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Campbell Soup beats quarterly profit estimates on price hikes


(Reuters) -Campbell Soup beat Wall Street estimates for third-quarter profit on Wednesday and maintained its annual forecasts, as the maker of Pepperidge Farm cookies benefited from multiple rounds of price increases.

Packaged food companies such as Campbell, Kraft Heinz and Kellogg Co have been hiking the prices of their meals, beverages and snacks to offset higher input costs stemming from supply chain snags and the Russia-Ukraine war.

Peer J M Smucker had forecast a smaller-than-expected decline in annual sales on the back of higher prices and steady demand for its products.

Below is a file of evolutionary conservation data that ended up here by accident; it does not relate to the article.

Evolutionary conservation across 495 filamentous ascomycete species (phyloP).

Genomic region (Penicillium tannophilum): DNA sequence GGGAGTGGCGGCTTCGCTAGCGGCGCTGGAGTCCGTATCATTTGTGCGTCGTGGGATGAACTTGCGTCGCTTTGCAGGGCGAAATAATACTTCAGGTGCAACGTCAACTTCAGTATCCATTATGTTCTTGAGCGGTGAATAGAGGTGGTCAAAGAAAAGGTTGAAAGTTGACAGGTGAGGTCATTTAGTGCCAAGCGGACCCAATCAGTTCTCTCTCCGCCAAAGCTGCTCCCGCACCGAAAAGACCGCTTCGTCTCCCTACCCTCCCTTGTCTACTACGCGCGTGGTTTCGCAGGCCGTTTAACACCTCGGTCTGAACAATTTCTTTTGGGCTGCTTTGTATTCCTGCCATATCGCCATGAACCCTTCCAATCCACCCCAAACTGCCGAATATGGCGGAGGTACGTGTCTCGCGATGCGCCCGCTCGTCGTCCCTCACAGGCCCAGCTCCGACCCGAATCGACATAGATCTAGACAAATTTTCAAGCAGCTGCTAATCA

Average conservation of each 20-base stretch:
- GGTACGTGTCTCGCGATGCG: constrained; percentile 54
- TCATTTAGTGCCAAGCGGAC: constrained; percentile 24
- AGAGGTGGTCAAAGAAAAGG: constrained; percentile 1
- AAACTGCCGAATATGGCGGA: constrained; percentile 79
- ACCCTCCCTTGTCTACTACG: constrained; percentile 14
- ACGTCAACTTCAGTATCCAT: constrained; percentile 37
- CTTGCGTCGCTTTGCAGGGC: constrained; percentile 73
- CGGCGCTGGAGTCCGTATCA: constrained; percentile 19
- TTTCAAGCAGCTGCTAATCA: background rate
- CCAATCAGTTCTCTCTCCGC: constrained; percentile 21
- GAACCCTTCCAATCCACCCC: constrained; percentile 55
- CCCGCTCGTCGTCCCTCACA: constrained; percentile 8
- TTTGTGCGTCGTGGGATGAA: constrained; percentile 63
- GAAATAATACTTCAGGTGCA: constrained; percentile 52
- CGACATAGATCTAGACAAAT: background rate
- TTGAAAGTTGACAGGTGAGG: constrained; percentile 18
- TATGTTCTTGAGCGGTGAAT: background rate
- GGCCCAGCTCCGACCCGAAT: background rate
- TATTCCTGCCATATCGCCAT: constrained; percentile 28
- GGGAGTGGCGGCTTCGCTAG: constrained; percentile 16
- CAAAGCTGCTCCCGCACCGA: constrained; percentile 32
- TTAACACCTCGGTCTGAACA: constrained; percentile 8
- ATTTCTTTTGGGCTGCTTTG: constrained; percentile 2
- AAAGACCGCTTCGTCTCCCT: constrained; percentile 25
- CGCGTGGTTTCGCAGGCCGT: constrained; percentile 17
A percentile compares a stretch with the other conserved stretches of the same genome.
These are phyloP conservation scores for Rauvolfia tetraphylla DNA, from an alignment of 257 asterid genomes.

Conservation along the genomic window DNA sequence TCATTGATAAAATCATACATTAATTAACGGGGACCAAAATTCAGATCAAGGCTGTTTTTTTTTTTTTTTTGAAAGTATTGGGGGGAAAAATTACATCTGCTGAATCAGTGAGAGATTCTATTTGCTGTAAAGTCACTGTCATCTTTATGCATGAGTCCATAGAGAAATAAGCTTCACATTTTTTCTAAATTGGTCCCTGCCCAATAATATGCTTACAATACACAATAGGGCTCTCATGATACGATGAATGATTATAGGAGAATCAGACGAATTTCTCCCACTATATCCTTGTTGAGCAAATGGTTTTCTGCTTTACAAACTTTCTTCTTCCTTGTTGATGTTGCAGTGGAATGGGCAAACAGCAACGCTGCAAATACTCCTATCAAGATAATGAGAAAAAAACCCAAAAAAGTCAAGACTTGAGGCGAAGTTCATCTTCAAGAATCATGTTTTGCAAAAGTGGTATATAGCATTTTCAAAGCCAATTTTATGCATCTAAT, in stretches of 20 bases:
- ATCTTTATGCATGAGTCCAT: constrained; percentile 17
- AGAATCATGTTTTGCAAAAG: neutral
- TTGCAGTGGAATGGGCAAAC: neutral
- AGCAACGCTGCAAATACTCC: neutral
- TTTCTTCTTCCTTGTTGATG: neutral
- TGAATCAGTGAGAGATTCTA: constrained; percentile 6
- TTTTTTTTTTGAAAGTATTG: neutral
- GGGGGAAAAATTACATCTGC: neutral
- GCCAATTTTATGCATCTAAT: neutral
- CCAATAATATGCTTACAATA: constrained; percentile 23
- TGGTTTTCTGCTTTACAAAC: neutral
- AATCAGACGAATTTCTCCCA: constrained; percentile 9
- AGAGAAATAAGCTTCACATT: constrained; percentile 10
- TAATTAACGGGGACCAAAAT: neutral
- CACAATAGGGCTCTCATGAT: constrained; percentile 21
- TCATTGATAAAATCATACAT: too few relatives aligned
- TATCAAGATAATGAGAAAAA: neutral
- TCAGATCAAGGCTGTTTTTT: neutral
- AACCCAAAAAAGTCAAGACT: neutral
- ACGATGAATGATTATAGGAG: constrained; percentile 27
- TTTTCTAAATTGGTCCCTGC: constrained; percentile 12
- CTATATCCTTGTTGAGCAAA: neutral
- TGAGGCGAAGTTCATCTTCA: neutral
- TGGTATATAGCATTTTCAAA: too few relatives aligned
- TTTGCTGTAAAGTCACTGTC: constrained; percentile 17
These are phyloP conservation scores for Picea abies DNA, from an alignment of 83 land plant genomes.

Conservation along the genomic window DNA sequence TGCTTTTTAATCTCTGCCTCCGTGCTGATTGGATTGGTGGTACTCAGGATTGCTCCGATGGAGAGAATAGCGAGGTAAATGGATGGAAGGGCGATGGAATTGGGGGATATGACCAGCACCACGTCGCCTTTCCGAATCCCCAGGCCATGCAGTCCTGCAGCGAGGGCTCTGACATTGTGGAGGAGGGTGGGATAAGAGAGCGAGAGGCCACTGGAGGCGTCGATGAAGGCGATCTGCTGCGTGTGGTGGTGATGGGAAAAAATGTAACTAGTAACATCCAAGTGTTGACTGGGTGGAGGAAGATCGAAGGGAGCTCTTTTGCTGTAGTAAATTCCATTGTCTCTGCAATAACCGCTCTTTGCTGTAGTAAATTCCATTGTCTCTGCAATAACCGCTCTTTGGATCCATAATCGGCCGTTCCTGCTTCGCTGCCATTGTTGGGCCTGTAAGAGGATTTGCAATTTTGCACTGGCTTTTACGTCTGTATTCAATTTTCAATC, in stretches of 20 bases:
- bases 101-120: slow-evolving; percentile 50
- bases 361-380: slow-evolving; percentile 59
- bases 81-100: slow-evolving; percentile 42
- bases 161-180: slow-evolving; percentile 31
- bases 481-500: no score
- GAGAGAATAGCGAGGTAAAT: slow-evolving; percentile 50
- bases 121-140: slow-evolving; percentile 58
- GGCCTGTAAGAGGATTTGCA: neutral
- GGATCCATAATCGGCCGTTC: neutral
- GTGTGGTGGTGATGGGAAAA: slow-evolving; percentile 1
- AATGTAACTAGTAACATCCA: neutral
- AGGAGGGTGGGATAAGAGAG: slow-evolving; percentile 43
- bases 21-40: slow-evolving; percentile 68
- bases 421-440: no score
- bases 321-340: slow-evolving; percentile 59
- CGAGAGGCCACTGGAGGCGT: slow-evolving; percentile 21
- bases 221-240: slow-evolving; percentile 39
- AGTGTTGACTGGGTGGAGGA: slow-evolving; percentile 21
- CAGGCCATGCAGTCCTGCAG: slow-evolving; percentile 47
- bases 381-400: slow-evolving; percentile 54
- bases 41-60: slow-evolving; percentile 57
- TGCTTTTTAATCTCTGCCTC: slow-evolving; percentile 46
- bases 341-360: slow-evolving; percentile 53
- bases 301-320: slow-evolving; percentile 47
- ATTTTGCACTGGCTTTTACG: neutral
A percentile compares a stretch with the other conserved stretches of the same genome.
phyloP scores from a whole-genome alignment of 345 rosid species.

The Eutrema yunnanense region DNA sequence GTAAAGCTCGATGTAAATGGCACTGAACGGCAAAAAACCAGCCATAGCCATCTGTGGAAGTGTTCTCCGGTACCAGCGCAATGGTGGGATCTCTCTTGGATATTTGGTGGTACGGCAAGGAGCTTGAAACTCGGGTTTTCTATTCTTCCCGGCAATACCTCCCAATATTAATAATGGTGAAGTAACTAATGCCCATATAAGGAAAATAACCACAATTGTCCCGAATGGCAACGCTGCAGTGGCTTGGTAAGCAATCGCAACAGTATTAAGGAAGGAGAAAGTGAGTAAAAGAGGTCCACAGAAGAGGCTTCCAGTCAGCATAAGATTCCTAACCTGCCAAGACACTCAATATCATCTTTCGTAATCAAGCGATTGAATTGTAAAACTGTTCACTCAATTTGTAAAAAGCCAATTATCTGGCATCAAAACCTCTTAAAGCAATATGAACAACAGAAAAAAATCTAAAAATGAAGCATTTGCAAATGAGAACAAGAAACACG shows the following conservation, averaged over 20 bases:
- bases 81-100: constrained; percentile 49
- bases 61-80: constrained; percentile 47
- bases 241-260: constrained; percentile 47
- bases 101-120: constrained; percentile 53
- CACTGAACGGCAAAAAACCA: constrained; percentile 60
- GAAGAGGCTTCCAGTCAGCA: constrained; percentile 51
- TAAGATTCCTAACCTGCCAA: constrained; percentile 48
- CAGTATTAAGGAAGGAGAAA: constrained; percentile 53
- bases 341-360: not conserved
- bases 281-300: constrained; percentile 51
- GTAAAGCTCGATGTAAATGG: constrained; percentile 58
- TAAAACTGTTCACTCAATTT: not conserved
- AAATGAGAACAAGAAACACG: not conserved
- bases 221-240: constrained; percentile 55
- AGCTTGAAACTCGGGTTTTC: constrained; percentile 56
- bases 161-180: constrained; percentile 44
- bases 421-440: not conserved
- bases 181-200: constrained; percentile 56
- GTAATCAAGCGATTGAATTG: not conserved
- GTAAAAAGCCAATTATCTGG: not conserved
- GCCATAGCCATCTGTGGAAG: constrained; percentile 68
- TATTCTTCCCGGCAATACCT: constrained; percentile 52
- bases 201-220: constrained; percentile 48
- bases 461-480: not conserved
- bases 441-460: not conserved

Campbell’s average selling price rose 12% in the quarter, but a 7% decline in total volumes signaled that Americans pressured by rising food prices were moving away to private-label products that are more affordable.

Its shares fell about 2% in volatile premarket trading.

The company maintained its annual net sales forecast for an 8.5% to 10% rise and adjusted profit expectations of $2.95 to $3.00 per share.

Campbell’s third-quarter gross profit margin was 30%, compared with 31.2% a year earlier, squeezed by still-high prices of commodities and freight as well as higher marketing expenses.

Excluding one-time items, the Goldfish crackers maker earned 68 cents per share in the quarter, beating analysts’ estimates of 64 cents per share, according to Refinitiv IBES data.

The company’s net sales rose 5% to $2.23 billion, in line with expectations.

(Reporting by Ananya Mariam Rajesh in Bengaluru; Editing by Devika Syamnath)

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